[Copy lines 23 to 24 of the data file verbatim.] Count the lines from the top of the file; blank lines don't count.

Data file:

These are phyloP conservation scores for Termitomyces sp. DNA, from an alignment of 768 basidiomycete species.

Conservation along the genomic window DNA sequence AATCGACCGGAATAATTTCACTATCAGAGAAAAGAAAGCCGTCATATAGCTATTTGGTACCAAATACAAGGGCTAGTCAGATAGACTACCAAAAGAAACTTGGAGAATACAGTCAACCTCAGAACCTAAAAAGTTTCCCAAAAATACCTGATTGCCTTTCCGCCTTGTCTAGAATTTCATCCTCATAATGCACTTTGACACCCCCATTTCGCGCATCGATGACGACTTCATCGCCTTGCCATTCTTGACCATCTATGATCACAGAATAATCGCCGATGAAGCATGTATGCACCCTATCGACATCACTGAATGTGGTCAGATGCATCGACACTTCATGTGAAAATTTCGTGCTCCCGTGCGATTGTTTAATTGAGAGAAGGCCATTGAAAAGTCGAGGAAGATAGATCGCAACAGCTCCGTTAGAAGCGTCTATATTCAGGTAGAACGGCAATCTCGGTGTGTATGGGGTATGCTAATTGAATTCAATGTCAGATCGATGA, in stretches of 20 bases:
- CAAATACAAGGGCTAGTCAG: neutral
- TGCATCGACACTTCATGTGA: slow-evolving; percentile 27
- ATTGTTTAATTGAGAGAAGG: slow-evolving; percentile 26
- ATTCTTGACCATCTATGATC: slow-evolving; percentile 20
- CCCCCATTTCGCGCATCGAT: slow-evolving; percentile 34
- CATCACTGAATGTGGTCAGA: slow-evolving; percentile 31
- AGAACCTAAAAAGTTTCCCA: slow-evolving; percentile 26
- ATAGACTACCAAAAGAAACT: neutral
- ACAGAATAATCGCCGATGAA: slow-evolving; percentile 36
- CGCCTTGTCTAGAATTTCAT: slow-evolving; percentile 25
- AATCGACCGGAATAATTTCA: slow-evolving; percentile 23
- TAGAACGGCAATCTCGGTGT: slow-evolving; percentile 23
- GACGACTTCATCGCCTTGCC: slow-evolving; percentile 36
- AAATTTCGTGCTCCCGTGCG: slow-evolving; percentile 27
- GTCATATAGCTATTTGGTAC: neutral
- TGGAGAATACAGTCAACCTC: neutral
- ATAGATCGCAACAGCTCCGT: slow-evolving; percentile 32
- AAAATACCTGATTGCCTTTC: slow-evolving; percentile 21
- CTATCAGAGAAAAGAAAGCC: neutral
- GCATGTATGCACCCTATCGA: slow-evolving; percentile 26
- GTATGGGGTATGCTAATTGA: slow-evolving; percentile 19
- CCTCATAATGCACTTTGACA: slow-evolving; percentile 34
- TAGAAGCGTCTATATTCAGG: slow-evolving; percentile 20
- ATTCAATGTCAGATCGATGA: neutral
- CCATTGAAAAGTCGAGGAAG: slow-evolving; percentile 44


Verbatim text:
- GTATGGGGTATGCTAATTGA: slow-evolving; percentile 19
- CCTCATAATGCACTTTGACA: slow-evolving; percentile 34